Annual Report 2021/Story: Opening up the UN to the Wikimedia movement

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In this Story we are focusing on our work to push the agencies of the United Nations (UN) towards more free content, and in turn, how to make best use of this content on the Wikimedia platforms together with global Wikimedia communities.

UNEP became the first UN program to publish several of their flagship publications under a Wikimedia compatible license.

As part of the initiative for a content partnerships hub, we are experimenting with how we can work together with international governmental organizations (IGOs) and international NGOs (INGOs) on making high quality content available on the Wikimedia platforms.

Wikimedia Sverige has been working with UN agencies such as UNESCO, UN Women, OHCHR and UNFPA for several years. On an advocacy level, we are building upon this work, these contacts and networks to try to push for a general shift towards open access policies within and across UN agencies. Already in 2021, we could see several concrete outcomes. FAO and WIPO, to name just two agencies, made freely licensed material available on the Wikimedia platforms; and UNEP, as the first UN program,[1] published several of their flagship publications under a Wikimedia compatible license.

When it comes to making content available on the platforms, however, there is no limit on how much work that could be done. We could hire someone full time for the rest of their life, and they would probably still not have time to get all UN content onto the Wikimedia platforms. So, what rationale can we use to guide us in our work?

Building upon the work we have done to map our activities to the Sustainable Development Goals, the upcoming work with topics for impact emanating from the movement strategy, and conversations with leaders of the Wikimedia movement and the UN agencies, we decided to develop two concept papers for working with content related to biodiversity and gender together with IGOs and INGOs. The background for the rationale is that there are groups within the movement that work on these topics, and that high quality content would enrich their work; that the topics are vital for the general quality of the content on the Wikimedia platforms, and the information that readers and users can expect to find; and that the IGOs and INGOs that we are working with have a lot of content covering the topics.

Based on these concept papers, we have started collaborating with both Wikimedia affiliates and UN agencies to initiate the work. We are collaborating with UNEP to explore the possibilities of making their Protected Planet freely licensed so that it can be used on Wikidata; and we are working with the Wiki Loves Earth team, if such an upload is possible, to explore how their database can enrich the Wiki Loves Earth campaigns. We are working with UNEP and FAO to make content around biodiversity and health available on the platforms, to enrich the WikiForHumanRights campaign, which focuses on “right to a healthy environment” this year. We are working with Encyclopedia of Life and Wikimedia volunteers, to turn species data into Wikipedia articles, an area where there is a large gap existing on the platforms.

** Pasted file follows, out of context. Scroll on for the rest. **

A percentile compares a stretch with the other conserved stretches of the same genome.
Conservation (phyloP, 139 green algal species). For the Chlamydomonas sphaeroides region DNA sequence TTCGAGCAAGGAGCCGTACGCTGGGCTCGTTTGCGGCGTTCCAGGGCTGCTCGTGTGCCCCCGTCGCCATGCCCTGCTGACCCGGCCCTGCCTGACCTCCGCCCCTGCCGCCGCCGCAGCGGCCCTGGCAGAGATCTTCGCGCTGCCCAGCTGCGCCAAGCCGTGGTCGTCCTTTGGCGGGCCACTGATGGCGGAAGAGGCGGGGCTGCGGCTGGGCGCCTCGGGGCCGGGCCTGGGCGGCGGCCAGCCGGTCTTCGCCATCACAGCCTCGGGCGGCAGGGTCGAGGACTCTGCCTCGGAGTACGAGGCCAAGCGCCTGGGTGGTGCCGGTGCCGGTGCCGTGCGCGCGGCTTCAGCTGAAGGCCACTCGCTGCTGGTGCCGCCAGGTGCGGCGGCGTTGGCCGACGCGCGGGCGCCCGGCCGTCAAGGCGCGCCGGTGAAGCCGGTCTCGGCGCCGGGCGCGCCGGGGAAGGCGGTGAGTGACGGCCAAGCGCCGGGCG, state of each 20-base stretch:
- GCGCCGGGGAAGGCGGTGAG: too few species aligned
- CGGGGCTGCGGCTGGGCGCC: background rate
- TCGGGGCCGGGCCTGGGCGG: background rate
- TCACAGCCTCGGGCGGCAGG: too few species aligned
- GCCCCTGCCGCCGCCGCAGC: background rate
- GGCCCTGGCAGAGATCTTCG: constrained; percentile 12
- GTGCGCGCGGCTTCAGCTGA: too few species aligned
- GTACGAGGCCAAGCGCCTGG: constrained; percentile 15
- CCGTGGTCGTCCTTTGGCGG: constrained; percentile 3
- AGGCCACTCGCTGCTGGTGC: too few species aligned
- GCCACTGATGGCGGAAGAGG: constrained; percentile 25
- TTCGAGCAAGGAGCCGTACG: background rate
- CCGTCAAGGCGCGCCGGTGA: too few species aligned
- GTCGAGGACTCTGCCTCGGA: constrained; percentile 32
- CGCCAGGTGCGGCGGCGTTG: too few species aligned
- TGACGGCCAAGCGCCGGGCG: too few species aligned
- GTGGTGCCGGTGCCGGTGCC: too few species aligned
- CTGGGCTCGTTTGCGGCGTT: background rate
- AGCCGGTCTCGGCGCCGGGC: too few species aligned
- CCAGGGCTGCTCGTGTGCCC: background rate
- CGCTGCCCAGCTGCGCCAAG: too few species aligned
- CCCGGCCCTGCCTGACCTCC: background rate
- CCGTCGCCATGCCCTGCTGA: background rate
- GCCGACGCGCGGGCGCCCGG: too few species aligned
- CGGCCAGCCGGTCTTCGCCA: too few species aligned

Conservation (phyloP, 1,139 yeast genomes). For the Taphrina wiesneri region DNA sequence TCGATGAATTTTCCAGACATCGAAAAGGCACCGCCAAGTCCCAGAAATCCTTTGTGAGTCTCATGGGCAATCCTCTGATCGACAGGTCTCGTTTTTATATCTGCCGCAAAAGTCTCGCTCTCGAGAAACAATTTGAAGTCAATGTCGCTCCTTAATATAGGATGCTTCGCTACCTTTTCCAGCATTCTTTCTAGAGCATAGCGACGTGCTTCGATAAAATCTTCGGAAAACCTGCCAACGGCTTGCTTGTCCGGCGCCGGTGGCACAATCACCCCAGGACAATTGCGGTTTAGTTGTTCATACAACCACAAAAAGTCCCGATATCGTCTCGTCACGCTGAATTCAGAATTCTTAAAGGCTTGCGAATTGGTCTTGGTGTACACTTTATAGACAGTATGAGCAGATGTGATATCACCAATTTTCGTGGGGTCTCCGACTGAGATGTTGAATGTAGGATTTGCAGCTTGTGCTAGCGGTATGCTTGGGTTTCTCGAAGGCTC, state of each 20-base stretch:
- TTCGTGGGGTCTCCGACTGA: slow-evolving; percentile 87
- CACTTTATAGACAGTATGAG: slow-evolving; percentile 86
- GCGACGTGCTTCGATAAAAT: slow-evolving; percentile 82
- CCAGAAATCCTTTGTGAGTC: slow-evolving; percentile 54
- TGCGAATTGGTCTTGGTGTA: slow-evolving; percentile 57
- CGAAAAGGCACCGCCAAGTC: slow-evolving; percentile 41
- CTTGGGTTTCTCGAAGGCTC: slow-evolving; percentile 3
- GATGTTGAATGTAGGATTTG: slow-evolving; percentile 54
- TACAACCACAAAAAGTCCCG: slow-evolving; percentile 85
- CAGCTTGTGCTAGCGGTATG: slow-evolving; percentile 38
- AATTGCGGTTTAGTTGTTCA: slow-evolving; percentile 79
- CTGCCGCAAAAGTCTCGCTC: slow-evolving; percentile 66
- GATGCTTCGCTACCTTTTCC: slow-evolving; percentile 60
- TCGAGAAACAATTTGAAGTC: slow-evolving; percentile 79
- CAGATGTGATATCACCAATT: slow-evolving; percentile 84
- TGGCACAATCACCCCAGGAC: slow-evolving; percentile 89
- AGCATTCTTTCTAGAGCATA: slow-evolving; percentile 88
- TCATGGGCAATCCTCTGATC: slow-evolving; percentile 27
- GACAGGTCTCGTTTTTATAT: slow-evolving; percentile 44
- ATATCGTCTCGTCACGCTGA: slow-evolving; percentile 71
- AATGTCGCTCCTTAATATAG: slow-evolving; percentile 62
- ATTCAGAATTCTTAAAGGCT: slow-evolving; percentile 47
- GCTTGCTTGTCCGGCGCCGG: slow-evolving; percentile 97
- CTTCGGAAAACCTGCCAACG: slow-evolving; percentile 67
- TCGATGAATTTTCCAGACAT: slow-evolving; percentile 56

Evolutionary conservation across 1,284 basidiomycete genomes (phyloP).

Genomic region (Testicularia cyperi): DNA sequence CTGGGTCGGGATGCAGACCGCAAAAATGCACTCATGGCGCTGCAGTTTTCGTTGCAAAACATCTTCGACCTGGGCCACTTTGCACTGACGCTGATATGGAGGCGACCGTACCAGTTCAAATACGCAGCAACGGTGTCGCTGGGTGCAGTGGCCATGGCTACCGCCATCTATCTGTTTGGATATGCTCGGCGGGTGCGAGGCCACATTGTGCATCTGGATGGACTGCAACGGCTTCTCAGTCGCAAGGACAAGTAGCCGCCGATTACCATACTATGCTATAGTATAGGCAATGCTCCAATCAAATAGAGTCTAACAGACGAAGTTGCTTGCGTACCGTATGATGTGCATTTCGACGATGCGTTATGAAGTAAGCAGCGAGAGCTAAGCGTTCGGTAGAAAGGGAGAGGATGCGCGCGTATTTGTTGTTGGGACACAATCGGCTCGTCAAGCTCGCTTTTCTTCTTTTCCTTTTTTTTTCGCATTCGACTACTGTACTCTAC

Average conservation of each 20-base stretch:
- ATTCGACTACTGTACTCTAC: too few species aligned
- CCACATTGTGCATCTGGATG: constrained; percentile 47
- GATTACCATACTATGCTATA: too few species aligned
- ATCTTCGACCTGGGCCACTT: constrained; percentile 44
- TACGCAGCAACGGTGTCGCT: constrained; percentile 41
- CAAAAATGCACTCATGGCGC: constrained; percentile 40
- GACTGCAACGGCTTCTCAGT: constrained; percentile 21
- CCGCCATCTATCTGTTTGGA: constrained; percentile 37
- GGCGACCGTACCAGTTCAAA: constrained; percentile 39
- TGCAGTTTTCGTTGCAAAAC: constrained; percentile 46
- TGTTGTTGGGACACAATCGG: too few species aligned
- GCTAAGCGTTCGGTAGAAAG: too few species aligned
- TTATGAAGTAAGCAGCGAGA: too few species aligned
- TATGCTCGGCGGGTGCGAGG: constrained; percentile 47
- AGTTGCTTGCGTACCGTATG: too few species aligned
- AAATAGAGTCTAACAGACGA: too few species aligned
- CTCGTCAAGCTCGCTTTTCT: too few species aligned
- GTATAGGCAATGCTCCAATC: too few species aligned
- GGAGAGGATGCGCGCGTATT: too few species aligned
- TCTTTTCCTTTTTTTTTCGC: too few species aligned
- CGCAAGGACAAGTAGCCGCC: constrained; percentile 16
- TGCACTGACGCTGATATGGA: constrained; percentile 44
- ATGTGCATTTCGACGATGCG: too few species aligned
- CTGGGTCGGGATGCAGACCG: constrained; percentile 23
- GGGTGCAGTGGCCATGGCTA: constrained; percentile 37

We have also initiated several projects related to the gender gap on the Wikimedia platforms. We are working with FAO to improve the coverage of women in agriculture, and the impact of biodiversity, agriculture and food production on women; we are working with UNFPA, UNESCO and OHCHR to identify women missing from Wikipedia; and we are working with the Swedish Institute and several partners to identify ways of scaling up the work with closing the gender gap for upcoming years.

All in all, work is underway, partnerships are formed and we are having conversations with movement organizers. Given the fact that the UN is a large and relatively slowly moving organization, we are positively surprised to see the results that we already have had. There is a need to clarify roles and responsibilities in the movement on how to work with UN agencies around content partnerships, i.e. what is needed from the hub and what should be done by other actors in the movement. More coordination and cooperation in this area would create increased opportunities to deliver free knowledge from the agencies to the Wikimedia platforms and to ensure reuse and integration.

One final opportunity, which we were unaware of at the start of the project, has been that several UN agencies are interested in hiring Wikimedians in Residence to make their content available on the platforms. We believe that this can be scaled, and in 2022, we will investigate how to do this in a sustainable and diverse way, and how we can work together with partners and other actors in the movement to draw on each others’ experiences.


  1. UNEP is a program under the headquarters, and not a specialized agency. That means that their copyright marks are decided upon at the headquarters, and not at UNEP itself. FAO and WIPO, on the other hand, decide on their own copyright policies. The UNEP shift is thus a major shift, in the sense that it can work as a role model for other programs.